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‘Square is a beast’

September 16, 2020, 3:31 PM UTC

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I heard that phrase—“Square is a beast”—two years ago from a venture capitalist who invests in payments and fintech firms. He was sure Jack Dorsey’s other company (Dorsey is better known as the CEO of Twitter) was on its way to becoming a financial behemoth.

I thought of the VC’s remark yesterday when Square announced a new line of payroll services that will let companies pay their workers through Square, and let workers get paycheck advances of up to $200. Those arrangements offer businesses more flexibility with their capital. They will also let workers get paid quicker, since payroll arrangements will not have to rely on the conventional banking system, where payments take days to process.

The key to all this is Cash App. Launched in 2013, Cash App began life as a Venmo-like app to transfer money among friends. The millennial money-mover has since evolved into a full-blown banking service that offers direct deposit, debit cards and more. The app has also turned into a cash machine for the company, earning $281 million in gross profit for Square last quarter while it grew to 30 million users.

By adapting Cash App to provide payroll services, Square is poised to muscle onto the turf of ADP and other HR giants. In the longer term, it could use the app to move into fields like tax or investment advice. Cash App already offers tools to buy stocks and cryptocurrency.

Meanwhile, Square has already built up a healthy business providing loans to its business customers—letting them borrow against the sales that come in through payments on its growing array of hardware terminals. (Did you know Square sells $800 cash registers?)

These are huge advances for a company that made its name helping farmers’ market vendors accept card payments via their iPhones. From this early niche, Square built out a business that now resembles Apple’s multi-tentacled eco-system—one that uses a piece of hardware to lock customers into an array of other products and services. On top of all this, the company is benefiting from consumers’ growing aversion to cash in the pandemic era. Little wonder Square’s share price has climbed 150% this year.

Square’s emerging financial fortress is far from secure though. The company is not the only one that wants to parlay a cash transfer app into a banking empire—PayPal is rushing to do the same with its Venmo app. Meanwhile, quiet giant Shopify is leveraging its website-as-a-service business to offer financial products to its millions of merchant customers. And tech giants Apple and Google have payments empires of their own, which they could adapt to poach customers from Square.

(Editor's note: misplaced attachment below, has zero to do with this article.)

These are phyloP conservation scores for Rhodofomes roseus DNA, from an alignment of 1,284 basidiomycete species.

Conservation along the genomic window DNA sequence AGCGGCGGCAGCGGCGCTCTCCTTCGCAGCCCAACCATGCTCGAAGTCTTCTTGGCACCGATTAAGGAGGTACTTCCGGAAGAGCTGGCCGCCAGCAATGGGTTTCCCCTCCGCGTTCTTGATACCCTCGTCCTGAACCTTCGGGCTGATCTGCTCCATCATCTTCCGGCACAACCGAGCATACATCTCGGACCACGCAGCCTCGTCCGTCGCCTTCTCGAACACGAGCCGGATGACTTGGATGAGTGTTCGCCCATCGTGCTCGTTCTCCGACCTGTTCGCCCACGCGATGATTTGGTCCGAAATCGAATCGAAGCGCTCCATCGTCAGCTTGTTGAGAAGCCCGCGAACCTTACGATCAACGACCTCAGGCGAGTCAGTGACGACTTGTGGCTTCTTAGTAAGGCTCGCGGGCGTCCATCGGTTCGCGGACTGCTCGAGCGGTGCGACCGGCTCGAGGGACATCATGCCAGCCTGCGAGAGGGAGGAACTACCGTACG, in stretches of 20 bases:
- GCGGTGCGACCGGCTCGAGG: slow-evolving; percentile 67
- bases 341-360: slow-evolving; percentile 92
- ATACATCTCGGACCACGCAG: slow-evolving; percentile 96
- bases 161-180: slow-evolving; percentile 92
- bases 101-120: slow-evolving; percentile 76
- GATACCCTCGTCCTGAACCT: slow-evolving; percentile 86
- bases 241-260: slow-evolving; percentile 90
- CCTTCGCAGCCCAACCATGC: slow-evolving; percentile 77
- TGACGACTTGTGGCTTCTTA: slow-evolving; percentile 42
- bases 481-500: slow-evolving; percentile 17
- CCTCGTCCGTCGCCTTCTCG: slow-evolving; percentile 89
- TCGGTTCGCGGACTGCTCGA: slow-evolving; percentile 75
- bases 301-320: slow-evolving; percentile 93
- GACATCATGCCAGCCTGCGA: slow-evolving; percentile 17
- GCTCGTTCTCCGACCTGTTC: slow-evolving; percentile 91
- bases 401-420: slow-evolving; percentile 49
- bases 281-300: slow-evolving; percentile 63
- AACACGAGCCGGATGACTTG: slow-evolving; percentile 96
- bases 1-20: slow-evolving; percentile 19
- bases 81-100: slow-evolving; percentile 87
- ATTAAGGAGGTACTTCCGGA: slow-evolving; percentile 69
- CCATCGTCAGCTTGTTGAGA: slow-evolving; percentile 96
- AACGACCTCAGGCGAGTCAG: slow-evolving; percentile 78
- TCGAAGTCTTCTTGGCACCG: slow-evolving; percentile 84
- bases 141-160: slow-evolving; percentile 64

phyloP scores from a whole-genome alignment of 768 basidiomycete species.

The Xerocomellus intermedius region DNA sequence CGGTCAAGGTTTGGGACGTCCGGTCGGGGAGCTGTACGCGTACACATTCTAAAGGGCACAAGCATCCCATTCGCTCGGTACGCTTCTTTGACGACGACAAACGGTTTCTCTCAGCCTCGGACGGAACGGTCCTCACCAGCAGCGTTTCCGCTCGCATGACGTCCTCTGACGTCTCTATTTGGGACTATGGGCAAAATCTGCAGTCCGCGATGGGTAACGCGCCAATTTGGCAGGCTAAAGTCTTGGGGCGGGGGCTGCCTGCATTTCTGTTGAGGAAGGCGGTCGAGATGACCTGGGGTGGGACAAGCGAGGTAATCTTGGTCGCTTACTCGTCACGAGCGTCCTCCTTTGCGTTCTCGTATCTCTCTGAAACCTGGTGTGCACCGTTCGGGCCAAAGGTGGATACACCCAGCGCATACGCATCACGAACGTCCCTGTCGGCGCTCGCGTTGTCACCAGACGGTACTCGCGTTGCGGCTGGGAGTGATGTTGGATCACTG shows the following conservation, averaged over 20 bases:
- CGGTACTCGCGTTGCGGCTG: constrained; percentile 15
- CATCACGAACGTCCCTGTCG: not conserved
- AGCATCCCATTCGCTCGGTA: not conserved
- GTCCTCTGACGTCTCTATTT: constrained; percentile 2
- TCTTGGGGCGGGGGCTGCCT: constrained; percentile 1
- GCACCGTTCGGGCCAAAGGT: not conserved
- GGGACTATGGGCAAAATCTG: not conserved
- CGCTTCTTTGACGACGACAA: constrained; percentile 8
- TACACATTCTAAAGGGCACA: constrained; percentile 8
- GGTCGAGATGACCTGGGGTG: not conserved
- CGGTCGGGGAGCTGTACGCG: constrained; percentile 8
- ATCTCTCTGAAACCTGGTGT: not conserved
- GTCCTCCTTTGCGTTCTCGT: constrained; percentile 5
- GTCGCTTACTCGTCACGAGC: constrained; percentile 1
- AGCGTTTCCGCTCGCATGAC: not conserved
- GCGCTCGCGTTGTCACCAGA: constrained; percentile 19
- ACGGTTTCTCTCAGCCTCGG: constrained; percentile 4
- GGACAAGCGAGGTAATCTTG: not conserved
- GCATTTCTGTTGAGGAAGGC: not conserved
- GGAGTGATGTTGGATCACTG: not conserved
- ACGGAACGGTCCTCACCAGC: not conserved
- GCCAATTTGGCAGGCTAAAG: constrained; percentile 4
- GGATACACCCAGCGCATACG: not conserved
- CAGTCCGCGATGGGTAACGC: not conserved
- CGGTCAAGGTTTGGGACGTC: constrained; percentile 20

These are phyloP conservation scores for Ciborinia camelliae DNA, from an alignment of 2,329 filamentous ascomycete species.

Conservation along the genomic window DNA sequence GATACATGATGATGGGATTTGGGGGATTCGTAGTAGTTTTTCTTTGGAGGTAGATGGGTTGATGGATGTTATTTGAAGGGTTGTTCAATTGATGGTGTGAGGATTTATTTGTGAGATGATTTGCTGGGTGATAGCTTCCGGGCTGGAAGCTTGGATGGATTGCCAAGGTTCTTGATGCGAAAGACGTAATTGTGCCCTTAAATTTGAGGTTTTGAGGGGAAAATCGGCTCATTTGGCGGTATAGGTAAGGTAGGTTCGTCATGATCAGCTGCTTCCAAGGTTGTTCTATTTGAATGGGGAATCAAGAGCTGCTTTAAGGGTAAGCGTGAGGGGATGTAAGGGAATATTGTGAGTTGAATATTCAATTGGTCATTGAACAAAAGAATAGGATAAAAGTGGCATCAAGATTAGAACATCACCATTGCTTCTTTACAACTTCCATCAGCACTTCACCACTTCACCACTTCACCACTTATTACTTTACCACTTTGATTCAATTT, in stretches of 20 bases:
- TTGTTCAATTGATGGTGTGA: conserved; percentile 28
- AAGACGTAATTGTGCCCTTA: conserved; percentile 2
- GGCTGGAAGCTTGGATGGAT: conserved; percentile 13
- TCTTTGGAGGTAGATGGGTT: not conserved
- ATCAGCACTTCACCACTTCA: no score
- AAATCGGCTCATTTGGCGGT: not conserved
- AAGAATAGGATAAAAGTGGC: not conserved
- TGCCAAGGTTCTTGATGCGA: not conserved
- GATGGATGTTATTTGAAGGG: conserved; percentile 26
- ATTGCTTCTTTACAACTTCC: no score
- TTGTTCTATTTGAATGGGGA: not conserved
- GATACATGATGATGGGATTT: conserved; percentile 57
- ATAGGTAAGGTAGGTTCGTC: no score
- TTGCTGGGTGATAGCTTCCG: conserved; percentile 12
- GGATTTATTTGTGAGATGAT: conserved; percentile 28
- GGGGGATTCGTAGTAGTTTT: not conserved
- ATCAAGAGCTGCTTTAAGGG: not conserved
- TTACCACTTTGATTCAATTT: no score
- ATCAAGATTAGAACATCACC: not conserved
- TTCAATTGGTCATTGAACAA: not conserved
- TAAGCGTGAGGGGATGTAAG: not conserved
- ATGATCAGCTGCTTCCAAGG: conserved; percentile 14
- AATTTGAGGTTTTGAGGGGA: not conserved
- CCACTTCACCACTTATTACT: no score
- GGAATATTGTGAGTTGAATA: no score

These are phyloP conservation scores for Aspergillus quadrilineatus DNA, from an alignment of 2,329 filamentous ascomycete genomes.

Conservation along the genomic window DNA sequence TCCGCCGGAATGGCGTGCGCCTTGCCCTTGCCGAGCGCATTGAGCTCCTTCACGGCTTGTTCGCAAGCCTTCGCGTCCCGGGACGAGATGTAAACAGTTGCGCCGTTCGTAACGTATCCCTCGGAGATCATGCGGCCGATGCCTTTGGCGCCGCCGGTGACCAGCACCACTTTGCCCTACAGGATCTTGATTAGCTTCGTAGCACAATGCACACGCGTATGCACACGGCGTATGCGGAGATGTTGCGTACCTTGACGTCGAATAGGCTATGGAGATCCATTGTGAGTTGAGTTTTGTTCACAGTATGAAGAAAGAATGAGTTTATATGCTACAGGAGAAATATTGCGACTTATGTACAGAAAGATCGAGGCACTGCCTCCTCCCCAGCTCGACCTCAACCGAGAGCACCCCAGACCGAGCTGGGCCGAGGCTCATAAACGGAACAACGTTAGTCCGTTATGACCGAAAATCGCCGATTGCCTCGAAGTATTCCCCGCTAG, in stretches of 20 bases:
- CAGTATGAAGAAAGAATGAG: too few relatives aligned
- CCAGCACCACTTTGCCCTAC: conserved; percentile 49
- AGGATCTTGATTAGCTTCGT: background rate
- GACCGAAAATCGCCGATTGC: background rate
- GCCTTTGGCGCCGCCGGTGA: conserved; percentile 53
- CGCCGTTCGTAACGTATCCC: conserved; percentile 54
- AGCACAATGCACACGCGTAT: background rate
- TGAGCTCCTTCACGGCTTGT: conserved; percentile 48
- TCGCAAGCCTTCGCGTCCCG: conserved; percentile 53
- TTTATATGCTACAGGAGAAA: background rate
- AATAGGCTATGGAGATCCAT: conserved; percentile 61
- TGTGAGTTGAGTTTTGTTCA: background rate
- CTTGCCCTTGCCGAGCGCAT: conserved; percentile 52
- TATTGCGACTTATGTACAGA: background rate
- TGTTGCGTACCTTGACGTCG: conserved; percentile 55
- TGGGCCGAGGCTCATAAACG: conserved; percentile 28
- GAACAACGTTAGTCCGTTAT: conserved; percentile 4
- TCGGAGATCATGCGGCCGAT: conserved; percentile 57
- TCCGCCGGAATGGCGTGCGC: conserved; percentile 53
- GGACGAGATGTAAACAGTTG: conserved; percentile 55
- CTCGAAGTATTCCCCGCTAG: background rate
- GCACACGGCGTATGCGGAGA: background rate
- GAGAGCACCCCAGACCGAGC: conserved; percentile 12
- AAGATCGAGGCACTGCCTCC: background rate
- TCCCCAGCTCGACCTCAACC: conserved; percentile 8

But none of these rivals currently possess a two-sided payments business—providing banking-like services to both consumers and businesses—on the scale of Square. That’s why, for now, the company is the beast to beat.

Jeff John Roberts

@jeffjohnroberts

jeff.roberts@fortune.com

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Debits

JPMorgan work from home policy lowered productivity on certain days ... Ray Dalio warns of threats to dollar's reserve status ... Rapper T.I. fined $75,000 for promoting fraudulent ICO ... Hacked crypto exchange accuses Binance of laundering the proceeds ... Big crypto exchanges scramble to catch up to DeFi ... U.S. tax compliance costs nearly 1% of GDP.

BUBBLE-O-METER

$315 million

The amount of liquidity already parked in Sashimiswap, an "upgraded and simplified" fork of the decentralized exchange SushiSwap. Those really paying attention will note that SushiSwap was itself already a fork, or lightly modified copy, of the code behind 'liquidity protocol' (a.k.a. trading platform) Uniswap. Crypto and DeFi are fundamentally wed to open-source software (if you can't audit the code, you can't trust it), but that's a double-edged sword. Some forks may indeed add meaningful innovations, but a continuing stream of forks will dilute everything from capital to the developer talent pool. Which edge of the sword Sashimiswap represents remains to be seen.

FOMO NO MO'

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Lawyer James Koutoulas, on the travails of erstwhile Block.One executive, former Mighty Duck, and occasional hat-wearer Brock Pierce. Koutoulas' team served Pierce papers in litigation over the 2017 EOS token sale during a rally for Pierce's Presidential campaign, which is ongoing despite Pierce having failed to meet deadlines for ballot inclusion in several states. This probably doesn't rank among the ten oddest moments in Pierce's life, which has included a complicated history in Hollywood and an attempt to turn Puerto Rico into a cryptocurrency haven. As for the EOS token sale, you can understand early investors' frustration—the project has failed to become a meaningful competitor to Ethereum during the DeFi boom, and its token now trades within a few percentage points of its 2017 price.

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MEMES AND MUMBLES

Yes, THAT Archie McPhee. The one that sells whoopie cushions and joy buzzers.

This edition of The Ledger was curated by David Z. Morris. Contact him at david.morris@fortune.com